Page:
A similar approach to Review Commons has been adopted in Royal Society Open Science, but using the Peer Community In (PCI) service instead, and for a specific subset of papers. In the PCI service, ‘recommended’ preprints are peer-reviewed in the open, and may – if the authors wish to do so – be submitted after review to a list of PCI-friendly journals. Royal Society Open Science has for some time welcomed the submission of Registered Reports that have completed peer review in PCI. By opening and speeding up peer review, researchers may receive better feedback in a more timely fashion than has historically been the case with the ‘black box’ of peer review.

Registered Reports
Registered Reports are now an established format in the publishing landscape, and are increasingly commonly offered as an article type in journals outside psychology and related fields where they originated. What, then, does the format offer for the future? Firstly, the value that the community derives from Registered Reports is clear. Secondly, given the increasing buy-in of authors and growing familiarity of Editors, referees and readers with the format, there is immense scope to encourage growth. Registered Reports and pre-registration of peer-reviewed study designs could (or perhaps should) become the default for hypothesis-led research. Indeed, Registered Reports are arguably one of several changes to research culture that may not only improve the quality of research, but also reduce pressure on the community to ‘publish or perish’. Contrary to concerns from some quarters that Registered Reports stifle exciting work, our own metrics suggest that, if anything, Registered Reports over-perform in usage, Altmetric scores, and also citations relative to an ‘average’ paper in Royal Society Open Science – if nothing else should encourage you to give the format a go, this should!

The most recent development we’re proud to support is that of the Octopus publishing platform. The approach adopted by Octopus of offering eight (hence octopus) different publication types that cover the research life cycle is an exciting one. Researchers will build their projects in stages on Octopus, and others will be able to develop ideas and projects off the back of each project stage, too. Reporting the stages will be open, and peer review will also be in the open. Authors can choose to leave each published stage on Octopus, or can convert the completed projects into research papers for submission to Octopus-friendly journals (such as Royal Society Open Science, to our knowledge, the first journal to publicly announce support for Octopus). Octopus, then, has all the benefits of a preprint server and services that encourage and support review of preprints (like Review Commons and PCI), and has the support of journals that will welcome submission of previously reviewed content. This modular and open publishing model has the potential to be really ground-breaking, and we’re looking forward to seeing it develop and also change the future of scholarly publishing for the better.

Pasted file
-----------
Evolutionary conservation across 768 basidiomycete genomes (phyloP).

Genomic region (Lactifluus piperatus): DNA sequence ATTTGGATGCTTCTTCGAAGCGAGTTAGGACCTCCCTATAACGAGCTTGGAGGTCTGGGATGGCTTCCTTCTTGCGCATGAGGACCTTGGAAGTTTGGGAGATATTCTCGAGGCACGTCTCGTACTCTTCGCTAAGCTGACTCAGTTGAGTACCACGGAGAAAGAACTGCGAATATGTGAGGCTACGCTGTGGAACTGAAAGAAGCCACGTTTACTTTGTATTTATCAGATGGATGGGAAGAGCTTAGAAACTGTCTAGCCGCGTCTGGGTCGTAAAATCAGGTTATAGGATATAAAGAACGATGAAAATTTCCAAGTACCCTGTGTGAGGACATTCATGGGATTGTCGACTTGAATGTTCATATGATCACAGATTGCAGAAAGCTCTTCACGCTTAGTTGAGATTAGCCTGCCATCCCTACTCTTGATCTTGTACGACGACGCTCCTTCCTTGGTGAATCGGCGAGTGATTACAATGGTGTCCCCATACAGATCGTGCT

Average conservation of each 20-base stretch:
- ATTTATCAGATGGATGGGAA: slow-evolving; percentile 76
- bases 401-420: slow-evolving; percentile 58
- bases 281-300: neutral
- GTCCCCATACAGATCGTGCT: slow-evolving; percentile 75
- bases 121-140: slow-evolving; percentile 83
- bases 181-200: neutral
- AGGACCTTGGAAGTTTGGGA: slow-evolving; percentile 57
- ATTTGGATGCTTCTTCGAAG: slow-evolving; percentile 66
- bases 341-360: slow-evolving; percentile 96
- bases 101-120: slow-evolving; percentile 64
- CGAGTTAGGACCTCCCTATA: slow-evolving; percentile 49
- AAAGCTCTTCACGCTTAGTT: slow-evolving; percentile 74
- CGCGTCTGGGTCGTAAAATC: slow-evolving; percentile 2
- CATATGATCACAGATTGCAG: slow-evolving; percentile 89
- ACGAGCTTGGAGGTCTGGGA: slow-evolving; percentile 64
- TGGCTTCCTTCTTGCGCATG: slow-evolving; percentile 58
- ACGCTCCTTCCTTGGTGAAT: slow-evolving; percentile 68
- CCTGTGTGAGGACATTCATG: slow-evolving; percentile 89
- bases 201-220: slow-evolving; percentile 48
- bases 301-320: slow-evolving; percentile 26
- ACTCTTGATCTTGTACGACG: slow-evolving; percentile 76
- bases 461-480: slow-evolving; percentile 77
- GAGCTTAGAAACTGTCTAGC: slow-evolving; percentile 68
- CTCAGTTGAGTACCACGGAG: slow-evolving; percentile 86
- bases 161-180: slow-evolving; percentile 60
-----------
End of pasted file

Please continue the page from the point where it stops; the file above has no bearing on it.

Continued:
What do these services all have in common? They each offer an approach to the peer review process that is collaborative and aims to foster greater openness in the scholarly publishing landscape. Together with other open science methodologies and philosophies, they have the potential to make peer review better and more accountable, whilst encouraging better and more replicable science, which isn’t focussed only on subjective and single metric measurements of ‘impact’. I hope you’ll join this journey towards a more open peer-reviewing and publishing future.